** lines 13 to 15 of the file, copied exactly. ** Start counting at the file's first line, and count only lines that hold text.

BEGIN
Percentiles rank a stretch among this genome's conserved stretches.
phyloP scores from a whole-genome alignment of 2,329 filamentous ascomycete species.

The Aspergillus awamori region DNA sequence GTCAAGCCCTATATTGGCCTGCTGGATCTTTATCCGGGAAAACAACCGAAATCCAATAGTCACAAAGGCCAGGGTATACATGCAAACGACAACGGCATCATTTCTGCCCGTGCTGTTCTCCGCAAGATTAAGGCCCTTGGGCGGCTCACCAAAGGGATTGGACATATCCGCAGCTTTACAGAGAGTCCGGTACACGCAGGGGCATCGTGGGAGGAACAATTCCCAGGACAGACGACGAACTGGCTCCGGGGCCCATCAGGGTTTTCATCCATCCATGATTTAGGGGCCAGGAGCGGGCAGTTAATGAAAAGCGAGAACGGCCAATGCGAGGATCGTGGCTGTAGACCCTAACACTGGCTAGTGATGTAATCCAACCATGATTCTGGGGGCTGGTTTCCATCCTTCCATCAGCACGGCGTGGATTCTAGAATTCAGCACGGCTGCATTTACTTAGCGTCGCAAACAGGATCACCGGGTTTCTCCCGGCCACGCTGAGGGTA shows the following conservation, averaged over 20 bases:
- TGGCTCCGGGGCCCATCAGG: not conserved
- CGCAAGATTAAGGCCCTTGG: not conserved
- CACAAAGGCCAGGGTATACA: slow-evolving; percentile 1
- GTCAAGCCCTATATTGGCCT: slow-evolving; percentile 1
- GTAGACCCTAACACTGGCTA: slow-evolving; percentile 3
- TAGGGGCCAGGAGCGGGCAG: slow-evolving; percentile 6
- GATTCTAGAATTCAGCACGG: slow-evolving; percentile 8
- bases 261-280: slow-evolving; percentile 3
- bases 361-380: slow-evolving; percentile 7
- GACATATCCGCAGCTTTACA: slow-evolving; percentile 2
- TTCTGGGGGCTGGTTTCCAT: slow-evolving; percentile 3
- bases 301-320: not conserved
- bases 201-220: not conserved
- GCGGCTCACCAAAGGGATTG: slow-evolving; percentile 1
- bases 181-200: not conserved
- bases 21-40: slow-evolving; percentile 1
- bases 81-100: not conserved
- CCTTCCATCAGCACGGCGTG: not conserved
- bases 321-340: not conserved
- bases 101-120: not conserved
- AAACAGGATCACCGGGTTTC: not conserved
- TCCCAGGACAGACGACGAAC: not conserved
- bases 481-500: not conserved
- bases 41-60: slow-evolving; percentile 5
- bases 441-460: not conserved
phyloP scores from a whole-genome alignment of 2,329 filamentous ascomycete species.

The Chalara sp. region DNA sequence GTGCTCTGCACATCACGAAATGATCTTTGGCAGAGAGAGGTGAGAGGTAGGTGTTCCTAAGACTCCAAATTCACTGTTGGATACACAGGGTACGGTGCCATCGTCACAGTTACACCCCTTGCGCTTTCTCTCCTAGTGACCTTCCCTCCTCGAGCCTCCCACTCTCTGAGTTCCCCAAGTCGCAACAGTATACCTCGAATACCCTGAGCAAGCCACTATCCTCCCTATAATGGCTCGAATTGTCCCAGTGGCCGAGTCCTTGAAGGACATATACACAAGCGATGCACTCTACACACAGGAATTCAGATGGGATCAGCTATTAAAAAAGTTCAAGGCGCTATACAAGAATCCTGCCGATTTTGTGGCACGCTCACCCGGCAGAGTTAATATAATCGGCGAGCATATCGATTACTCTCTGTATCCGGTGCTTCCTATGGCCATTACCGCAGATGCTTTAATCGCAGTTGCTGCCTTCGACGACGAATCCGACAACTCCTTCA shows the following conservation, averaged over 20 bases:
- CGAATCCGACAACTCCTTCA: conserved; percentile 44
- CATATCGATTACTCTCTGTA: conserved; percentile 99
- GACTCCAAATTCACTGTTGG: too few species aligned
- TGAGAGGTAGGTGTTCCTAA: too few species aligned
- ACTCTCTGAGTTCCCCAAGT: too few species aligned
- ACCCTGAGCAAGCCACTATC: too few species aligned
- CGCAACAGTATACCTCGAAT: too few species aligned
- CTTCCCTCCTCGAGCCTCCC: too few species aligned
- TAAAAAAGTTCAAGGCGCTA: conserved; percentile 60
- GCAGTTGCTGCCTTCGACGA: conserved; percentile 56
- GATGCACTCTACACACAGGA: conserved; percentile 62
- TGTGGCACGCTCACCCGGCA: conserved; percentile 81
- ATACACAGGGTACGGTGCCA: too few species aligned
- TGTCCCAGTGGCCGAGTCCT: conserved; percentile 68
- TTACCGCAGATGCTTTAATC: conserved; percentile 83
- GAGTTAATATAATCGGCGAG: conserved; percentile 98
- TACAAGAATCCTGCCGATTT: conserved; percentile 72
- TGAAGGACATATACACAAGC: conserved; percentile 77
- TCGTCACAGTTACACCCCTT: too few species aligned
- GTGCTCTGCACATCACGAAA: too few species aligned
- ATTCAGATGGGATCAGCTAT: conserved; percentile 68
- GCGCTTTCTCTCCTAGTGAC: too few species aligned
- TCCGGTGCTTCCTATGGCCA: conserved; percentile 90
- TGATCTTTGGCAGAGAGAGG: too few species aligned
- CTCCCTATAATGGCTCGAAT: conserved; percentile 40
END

- GACATATCCGCAGCTTTACA: slow-evolving; percentile 2
- TTCTGGGGGCTGGTTTCCAT: slow-evolving; percentile 3
- bases 301-320: not conserved